More EU action against not-for-profit looming

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The European Commission may once again attempt to prevent community transport operators from functioning without an O-licence. JAMES DAY

The European Commission may enforce infringement proceedings against the UK, which has continued to allow Section 19 and 22 exemptions against its wishes

The European Commission may take action to enforce infringement proceedings against the UK to prevent not-for-profit travel, such as community transport, from being carried out without an O-licence the Irish Times reported.

The Commission is investigating the UK over a failure to implement a standardised licensing and testing process for all minibus operators in breach of EU law. The issue was first raised more than two years ago.

The Commission wants to bring an end to the exemption which has existed in the UK allowing Section 19 and 22 permits for certain organisations carrying out not-for-profit’ travel. The exemption means organisations including charities, educational establishments and community transport networks are not required to obtain the more stringent bus O-licence demanded of private companies.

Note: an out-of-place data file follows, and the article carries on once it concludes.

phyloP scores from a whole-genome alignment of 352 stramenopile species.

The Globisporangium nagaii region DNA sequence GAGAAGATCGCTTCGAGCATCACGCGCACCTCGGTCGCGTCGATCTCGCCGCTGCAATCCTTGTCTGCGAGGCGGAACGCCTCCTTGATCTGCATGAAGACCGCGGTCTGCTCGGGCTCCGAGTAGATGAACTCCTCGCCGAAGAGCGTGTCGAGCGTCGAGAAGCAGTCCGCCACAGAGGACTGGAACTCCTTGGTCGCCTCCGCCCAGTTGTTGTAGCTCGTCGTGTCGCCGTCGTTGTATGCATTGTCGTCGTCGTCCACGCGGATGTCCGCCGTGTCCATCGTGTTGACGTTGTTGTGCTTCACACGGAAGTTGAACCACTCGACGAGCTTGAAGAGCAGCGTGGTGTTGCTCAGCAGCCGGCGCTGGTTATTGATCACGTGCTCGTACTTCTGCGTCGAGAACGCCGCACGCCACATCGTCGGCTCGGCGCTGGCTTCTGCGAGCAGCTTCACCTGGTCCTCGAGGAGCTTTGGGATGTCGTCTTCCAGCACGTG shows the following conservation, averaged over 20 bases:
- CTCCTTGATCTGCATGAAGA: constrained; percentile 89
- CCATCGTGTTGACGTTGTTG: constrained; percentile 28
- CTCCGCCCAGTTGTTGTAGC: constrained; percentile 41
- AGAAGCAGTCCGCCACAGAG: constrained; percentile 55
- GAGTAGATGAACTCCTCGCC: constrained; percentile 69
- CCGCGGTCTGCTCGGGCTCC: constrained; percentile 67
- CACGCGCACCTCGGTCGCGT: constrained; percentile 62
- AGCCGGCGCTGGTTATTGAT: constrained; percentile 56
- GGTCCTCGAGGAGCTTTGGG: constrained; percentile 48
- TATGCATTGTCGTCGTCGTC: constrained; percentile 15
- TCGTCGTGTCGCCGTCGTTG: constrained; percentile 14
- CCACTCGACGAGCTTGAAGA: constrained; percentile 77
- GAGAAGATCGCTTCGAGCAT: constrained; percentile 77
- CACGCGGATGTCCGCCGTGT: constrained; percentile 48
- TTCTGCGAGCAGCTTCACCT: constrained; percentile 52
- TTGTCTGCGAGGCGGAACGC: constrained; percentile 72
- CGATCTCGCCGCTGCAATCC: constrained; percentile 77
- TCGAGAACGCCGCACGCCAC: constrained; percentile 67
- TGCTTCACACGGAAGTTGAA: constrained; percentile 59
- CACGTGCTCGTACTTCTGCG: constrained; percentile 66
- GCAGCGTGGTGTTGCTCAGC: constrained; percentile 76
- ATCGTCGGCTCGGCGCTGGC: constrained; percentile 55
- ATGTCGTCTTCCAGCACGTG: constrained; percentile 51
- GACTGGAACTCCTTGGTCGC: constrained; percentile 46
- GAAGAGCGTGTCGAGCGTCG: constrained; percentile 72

Infringement proceedings were initially issued against the UK in April 2015, with a grace period allowed to enable the change to be implemented. The Commission is now considering what further action to take and is due to publish a ‘reasoned opinion’ in coming weeks.

It is understood that some local authorities in England have issued instructions stating that the European Commission ruling should be adhered to and that all tenders for bus contracts must have an O-licence.

However, Charlotte Hughes from the Community Transport Association (CTA) said: “The next move on this sits with the UK Government. We trust that our case for the sector and continued support of community transport is with decision makers.

“Without any official information or consultation about a change in Government policy or practice members should assume they can conduct business as usual unless they are informed otherwise by a credible authority or the CTA.”

As the Commission deals directly with member states and not regional parliaments, the infringement proceedings have been taken against the Department for Transport (DfT) in London.

A spokeswoman for the Department for Infrastructure commented: “The permit scheme was set up to make it simpler for certain organisations to carry passengers in buses where no profit is involved, and these organisations need permits rather than an O-licence.

“Only organisations concerned with education, religion, social welfare or other activities of benefit to the community are entitled to a permit for a large bus. For small buses, recreation is added to the list.”